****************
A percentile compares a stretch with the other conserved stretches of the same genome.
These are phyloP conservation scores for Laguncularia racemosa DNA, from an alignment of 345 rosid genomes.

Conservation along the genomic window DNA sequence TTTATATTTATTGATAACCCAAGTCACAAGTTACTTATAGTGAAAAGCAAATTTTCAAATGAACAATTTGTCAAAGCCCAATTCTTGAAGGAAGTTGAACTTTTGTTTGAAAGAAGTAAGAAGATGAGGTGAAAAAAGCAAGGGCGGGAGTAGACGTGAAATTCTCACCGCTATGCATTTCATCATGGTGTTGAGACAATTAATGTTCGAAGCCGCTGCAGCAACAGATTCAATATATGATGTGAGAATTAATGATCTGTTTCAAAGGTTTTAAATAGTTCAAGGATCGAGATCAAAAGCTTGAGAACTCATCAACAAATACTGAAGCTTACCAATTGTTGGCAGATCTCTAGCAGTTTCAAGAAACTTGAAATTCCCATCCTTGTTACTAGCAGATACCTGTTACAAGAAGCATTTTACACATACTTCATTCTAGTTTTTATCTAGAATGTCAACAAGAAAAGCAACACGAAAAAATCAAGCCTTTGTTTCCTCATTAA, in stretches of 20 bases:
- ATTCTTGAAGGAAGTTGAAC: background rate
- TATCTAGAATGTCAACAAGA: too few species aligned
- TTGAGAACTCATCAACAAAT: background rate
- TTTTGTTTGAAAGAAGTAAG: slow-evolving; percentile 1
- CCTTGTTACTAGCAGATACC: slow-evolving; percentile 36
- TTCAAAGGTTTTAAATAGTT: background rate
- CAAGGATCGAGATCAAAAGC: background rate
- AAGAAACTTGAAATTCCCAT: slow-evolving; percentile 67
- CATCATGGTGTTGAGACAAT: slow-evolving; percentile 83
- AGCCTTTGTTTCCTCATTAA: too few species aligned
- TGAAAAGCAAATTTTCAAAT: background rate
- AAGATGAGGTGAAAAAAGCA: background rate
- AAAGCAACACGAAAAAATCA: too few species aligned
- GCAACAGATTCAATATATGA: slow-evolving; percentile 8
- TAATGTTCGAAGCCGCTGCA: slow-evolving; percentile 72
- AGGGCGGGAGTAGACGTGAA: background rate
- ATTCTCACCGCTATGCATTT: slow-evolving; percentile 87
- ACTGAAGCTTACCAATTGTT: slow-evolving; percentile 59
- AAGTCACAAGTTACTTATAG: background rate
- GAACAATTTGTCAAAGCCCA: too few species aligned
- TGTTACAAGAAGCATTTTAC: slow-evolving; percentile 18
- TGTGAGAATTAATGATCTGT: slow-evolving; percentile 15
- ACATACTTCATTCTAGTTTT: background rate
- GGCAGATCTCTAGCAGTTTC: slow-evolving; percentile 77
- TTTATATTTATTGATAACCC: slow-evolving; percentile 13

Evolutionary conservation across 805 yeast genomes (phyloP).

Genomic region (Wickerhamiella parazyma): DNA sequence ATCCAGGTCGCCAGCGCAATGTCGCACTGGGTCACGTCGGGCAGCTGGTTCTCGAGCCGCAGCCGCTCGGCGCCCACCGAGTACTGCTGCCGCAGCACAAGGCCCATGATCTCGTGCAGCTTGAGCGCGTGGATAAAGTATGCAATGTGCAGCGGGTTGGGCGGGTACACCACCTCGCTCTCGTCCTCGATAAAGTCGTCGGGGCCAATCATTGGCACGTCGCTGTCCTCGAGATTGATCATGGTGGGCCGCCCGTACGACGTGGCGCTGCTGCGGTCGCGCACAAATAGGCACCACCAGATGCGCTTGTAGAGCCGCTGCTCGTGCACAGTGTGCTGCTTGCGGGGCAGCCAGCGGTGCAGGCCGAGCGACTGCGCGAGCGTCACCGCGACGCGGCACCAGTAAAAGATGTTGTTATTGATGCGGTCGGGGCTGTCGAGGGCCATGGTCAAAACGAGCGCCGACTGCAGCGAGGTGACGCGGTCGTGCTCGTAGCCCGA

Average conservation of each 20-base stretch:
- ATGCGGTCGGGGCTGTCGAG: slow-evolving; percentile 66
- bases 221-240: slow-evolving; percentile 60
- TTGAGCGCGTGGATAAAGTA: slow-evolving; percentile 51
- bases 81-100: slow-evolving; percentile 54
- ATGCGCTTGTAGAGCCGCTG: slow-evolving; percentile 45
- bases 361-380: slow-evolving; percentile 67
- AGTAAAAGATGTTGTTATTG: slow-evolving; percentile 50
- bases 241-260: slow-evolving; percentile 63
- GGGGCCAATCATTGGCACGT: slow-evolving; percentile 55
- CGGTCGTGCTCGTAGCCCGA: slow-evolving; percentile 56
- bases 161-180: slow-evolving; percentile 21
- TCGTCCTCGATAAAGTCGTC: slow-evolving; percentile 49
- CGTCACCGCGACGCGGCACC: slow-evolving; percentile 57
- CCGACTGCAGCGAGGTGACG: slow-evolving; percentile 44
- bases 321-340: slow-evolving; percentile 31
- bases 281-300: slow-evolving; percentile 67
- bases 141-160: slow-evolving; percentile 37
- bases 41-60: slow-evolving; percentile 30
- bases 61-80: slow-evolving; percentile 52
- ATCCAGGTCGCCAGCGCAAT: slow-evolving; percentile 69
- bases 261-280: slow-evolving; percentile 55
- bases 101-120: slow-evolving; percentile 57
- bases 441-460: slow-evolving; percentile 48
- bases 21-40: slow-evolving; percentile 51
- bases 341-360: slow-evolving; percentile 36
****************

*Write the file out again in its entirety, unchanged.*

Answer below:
A percentile compares a stretch with the other conserved stretches of the same genome.
These are phyloP conservation scores for Laguncularia racemosa DNA, from an alignment of 345 rosid genomes.

Conservation along the genomic window DNA sequence TTTATATTTATTGATAACCCAAGTCACAAGTTACTTATAGTGAAAAGCAAATTTTCAAATGAACAATTTGTCAAAGCCCAATTCTTGAAGGAAGTTGAACTTTTGTTTGAAAGAAGTAAGAAGATGAGGTGAAAAAAGCAAGGGCGGGAGTAGACGTGAAATTCTCACCGCTATGCATTTCATCATGGTGTTGAGACAATTAATGTTCGAAGCCGCTGCAGCAACAGATTCAATATATGATGTGAGAATTAATGATCTGTTTCAAAGGTTTTAAATAGTTCAAGGATCGAGATCAAAAGCTTGAGAACTCATCAACAAATACTGAAGCTTACCAATTGTTGGCAGATCTCTAGCAGTTTCAAGAAACTTGAAATTCCCATCCTTGTTACTAGCAGATACCTGTTACAAGAAGCATTTTACACATACTTCATTCTAGTTTTTATCTAGAATGTCAACAAGAAAAGCAACACGAAAAAATCAAGCCTTTGTTTCCTCATTAA, in stretches of 20 bases:
- ATTCTTGAAGGAAGTTGAAC: background rate
- TATCTAGAATGTCAACAAGA: too few species aligned
- TTGAGAACTCATCAACAAAT: background rate
- TTTTGTTTGAAAGAAGTAAG: slow-evolving; percentile 1
- CCTTGTTACTAGCAGATACC: slow-evolving; percentile 36
- TTCAAAGGTTTTAAATAGTT: background rate
- CAAGGATCGAGATCAAAAGC: background rate
- AAGAAACTTGAAATTCCCAT: slow-evolving; percentile 67
- CATCATGGTGTTGAGACAAT: slow-evolving; percentile 83
- AGCCTTTGTTTCCTCATTAA: too few species aligned
- TGAAAAGCAAATTTTCAAAT: background rate
- AAGATGAGGTGAAAAAAGCA: background rate
- AAAGCAACACGAAAAAATCA: too few species aligned
- GCAACAGATTCAATATATGA: slow-evolving; percentile 8
- TAATGTTCGAAGCCGCTGCA: slow-evolving; percentile 72
- AGGGCGGGAGTAGACGTGAA: background rate
- ATTCTCACCGCTATGCATTT: slow-evolving; percentile 87
- ACTGAAGCTTACCAATTGTT: slow-evolving; percentile 59
- AAGTCACAAGTTACTTATAG: background rate
- GAACAATTTGTCAAAGCCCA: too few species aligned
- TGTTACAAGAAGCATTTTAC: slow-evolving; percentile 18
- TGTGAGAATTAATGATCTGT: slow-evolving; percentile 15
- ACATACTTCATTCTAGTTTT: background rate
- GGCAGATCTCTAGCAGTTTC: slow-evolving; percentile 77
- TTTATATTTATTGATAACCC: slow-evolving; percentile 13

Evolutionary conservation across 805 yeast genomes (phyloP).

Genomic region (Wickerhamiella parazyma): DNA sequence ATCCAGGTCGCCAGCGCAATGTCGCACTGGGTCACGTCGGGCAGCTGGTTCTCGAGCCGCAGCCGCTCGGCGCCCACCGAGTACTGCTGCCGCAGCACAAGGCCCATGATCTCGTGCAGCTTGAGCGCGTGGATAAAGTATGCAATGTGCAGCGGGTTGGGCGGGTACACCACCTCGCTCTCGTCCTCGATAAAGTCGTCGGGGCCAATCATTGGCACGTCGCTGTCCTCGAGATTGATCATGGTGGGCCGCCCGTACGACGTGGCGCTGCTGCGGTCGCGCACAAATAGGCACCACCAGATGCGCTTGTAGAGCCGCTGCTCGTGCACAGTGTGCTGCTTGCGGGGCAGCCAGCGGTGCAGGCCGAGCGACTGCGCGAGCGTCACCGCGACGCGGCACCAGTAAAAGATGTTGTTATTGATGCGGTCGGGGCTGTCGAGGGCCATGGTCAAAACGAGCGCCGACTGCAGCGAGGTGACGCGGTCGTGCTCGTAGCCCGA

Average conservation of each 20-base stretch:
- ATGCGGTCGGGGCTGTCGAG: slow-evolving; percentile 66
- bases 221-240: slow-evolving; percentile 60
- TTGAGCGCGTGGATAAAGTA: slow-evolving; percentile 51
- bases 81-100: slow-evolving; percentile 54
- ATGCGCTTGTAGAGCCGCTG: slow-evolving; percentile 45
- bases 361-380: slow-evolving; percentile 67
- AGTAAAAGATGTTGTTATTG: slow-evolving; percentile 50
- bases 241-260: slow-evolving; percentile 63
- GGGGCCAATCATTGGCACGT: slow-evolving; percentile 55
- CGGTCGTGCTCGTAGCCCGA: slow-evolving; percentile 56
- bases 161-180: slow-evolving; percentile 21
- TCGTCCTCGATAAAGTCGTC: slow-evolving; percentile 49
- CGTCACCGCGACGCGGCACC: slow-evolving; percentile 57
- CCGACTGCAGCGAGGTGACG: slow-evolving; percentile 44
- bases 321-340: slow-evolving; percentile 31
- bases 281-300: slow-evolving; percentile 67
- bases 141-160: slow-evolving; percentile 37
- bases 41-60: slow-evolving; percentile 30
- bases 61-80: slow-evolving; percentile 52
- ATCCAGGTCGCCAGCGCAAT: slow-evolving; percentile 69
- bases 261-280: slow-evolving; percentile 55
- bases 101-120: slow-evolving; percentile 57
- bases 441-460: slow-evolving; percentile 48
- bases 21-40: slow-evolving; percentile 51
- bases 341-360: slow-evolving; percentile 36